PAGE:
Case Studies

Byrom-Davey Inc.

Building a reputation through the new word of mouth

Half of Byrom-Davey Inc.’s potential client leads are word of mouth, but in 2016 word of mouth looks a little different than when the company started in 2001.

Eric Jennings Sr., Byrom-Davey’s vice president, was at a project site when his son showed him how to use Snapchat, a photo and video-sharing app. Jennings took a 25-second video of a sports field being installed and broadcast it out to his network. A college administrator saw the video and showed it to his school’s athletic director.

Covina Perspective Shot of Stadium - NEW

Covina Perspective Shot of Stadium

To Byrom-Davey’s surprise, the athletic director reached out about having the firm submit a proposal for a stadium project at the college.

“It’s totally, totally changed,” Jennings says. “I date back to the rotary phone, so I’ve seen a lot since social media.”

Byrom-Davey first carved a niche for itself as a full-service general contractor for sports stadiums, fields and related facilities. As a result, the San Diego, California-based company has worked with a lot of school districts and universities.

Now, Jennings says, “public school administrators, from superintendents to decision makers, are on their smart-phones, Tweeting, YouTube, LinkedIn, Instagram, Facebook or using other social media, and they’ll catch a glimpse of your project information or a video and they’ll say, ‘I want to talk to you about a project.’”

Those same school administrators have drawn Byrom-Davey into a new arena. The company is no longer just doing stadiums and sports fields but is also doing building construction projects, often but not always related to its athletic complex construction jobs.

Word of mouth leads to NFL Rams

When the NFL’s St. Louis Rams announced their plans to move to Inglewood, California, they had a short window to find a practice stadium that would serve them for a few years before their permanent stadium was built. The team decided to install two practice fields, a parking lot and temporary modular buildings at California Lutheran University with the plan to hand the facilities over to the university when the team had a permanent home.

Byrom-Davey had worked for Cal Lutheran before on its football field, and the university recommended the company for the Rams’ project.

Because the Rams needed quick turnaround, Byrom-Davey and team completed what would have normally taken two years into six months. In total, the company, with partners Mod-Space, Brightview, HMC Architects and Jensen Design, built a 53,000-square-foot building and an 185,000-square-foot natural turf field, along with 10-acres of site development.

“We were able to service both customers at once, because [Cal Lutheran] had a lot to say about what the facility would look like due to it being a temporary facility that the Rams will ultimately leave,” Jennings says.

Byrom-Davey has worked with other universities, including University of California Riverside, where it built a track and field stadium, and University of California Santa Barbara, where it built new soccer fields. At San Diego’s Canyon Crest Academy, Byrom-Davey completed a $25-million project that included two new baseball fields, two softball fields, a soccer field, bleachers, lighting and auxiliary buildings.

The Rams-Cal Lutheran project also wasn’t Byrom-Davey’s first project for a repeat client. The company has worked closely with the Covina-Valley Unified School District to build a stadium with a synthetic track and field, lighting, bleachers and site improvements; a 20,000-square-foot building with team offices, training rooms, lockers, concessions and rest rooms; and an aquatic center complete with a pool. In total, that work added up to about $26 million.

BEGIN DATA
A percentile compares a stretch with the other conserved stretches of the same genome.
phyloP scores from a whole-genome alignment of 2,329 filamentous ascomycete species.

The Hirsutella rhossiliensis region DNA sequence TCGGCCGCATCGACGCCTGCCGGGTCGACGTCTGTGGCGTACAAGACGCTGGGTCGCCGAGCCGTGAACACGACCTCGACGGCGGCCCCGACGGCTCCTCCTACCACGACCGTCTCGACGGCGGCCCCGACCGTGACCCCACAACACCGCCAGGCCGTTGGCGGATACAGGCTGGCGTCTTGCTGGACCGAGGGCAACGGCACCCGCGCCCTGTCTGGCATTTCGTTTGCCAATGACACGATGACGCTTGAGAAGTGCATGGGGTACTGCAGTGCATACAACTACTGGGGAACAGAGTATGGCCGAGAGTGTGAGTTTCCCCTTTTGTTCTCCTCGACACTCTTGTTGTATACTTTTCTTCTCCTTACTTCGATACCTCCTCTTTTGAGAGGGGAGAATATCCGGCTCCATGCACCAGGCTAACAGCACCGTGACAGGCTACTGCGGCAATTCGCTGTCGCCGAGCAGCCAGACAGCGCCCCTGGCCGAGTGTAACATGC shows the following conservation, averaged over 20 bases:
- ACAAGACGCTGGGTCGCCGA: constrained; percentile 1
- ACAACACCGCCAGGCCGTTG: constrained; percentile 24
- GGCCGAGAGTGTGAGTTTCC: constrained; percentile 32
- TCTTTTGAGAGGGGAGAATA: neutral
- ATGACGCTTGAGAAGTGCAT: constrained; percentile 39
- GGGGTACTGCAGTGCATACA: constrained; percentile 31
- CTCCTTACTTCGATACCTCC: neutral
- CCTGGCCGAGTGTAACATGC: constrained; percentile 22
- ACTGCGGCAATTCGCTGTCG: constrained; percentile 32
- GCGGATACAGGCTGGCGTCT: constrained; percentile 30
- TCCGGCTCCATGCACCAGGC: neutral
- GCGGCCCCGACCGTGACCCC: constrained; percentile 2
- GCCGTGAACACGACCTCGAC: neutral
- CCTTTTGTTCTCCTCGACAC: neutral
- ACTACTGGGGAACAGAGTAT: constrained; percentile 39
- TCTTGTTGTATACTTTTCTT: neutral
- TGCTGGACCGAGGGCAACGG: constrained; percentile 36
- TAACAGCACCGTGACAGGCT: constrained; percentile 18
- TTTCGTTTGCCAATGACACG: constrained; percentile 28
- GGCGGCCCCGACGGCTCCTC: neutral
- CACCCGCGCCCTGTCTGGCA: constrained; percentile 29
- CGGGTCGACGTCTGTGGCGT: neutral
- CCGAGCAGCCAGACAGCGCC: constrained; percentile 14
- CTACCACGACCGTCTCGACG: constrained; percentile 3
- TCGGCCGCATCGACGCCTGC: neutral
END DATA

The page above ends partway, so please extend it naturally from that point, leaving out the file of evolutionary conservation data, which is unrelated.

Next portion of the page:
“These buildings become pretty significant in nature, and…they could stand alone as their own project,” Jennings says.

Byrom-Davey works well with others

While the company has made a name for itself building sports fields and stadiums and the related site work, it doesn’t want to limit itself to those projects. As a result of constructing the buildings often linked to sports complexes, Byrom-Davey has become a competent building general contractor.

“We want to enter into the world of new buildings of all types, particularly buildings for public and private schools,” Jennings says. “That would be classrooms, gymnasiums, recreation buildings and offices.”

One advantage Byrom-Davey has is that it self-performs about 60 percent of its field and stadium work. While it will sub-out some of the building trades, like electric and asphalt concrete paving work, it understands what it’s like to actually do the work, not just manage it.

“We’re able to really cherry pick the issues related to construction resolution,” Jennings says. “We’re able to close the scope gaps between each trade because we understand how things go together. We’re doers. We’re builders.”

By tackling building construction projects in 2016 and 2017, Jennings expects Byrom-Davey to grow the business by 25 percent. In the next few years, Jennings hopes Byrom-Davey’s work will be about 60 percent sports facilities and related work and 30 percent building projects. The company will experiment with the remaining 10 percent and will try new avenues like construction management.

“Our company plan is a live document,” Jennings says. “What I mean by this is, we have to morph and continue to innovate because it may change depending on our success or failures in the industry, what we can bear. It’s our goal, and we’ll keep looking at that goal quarter to quarter, year to year, and testing it.”

Published on: February 27, 2017

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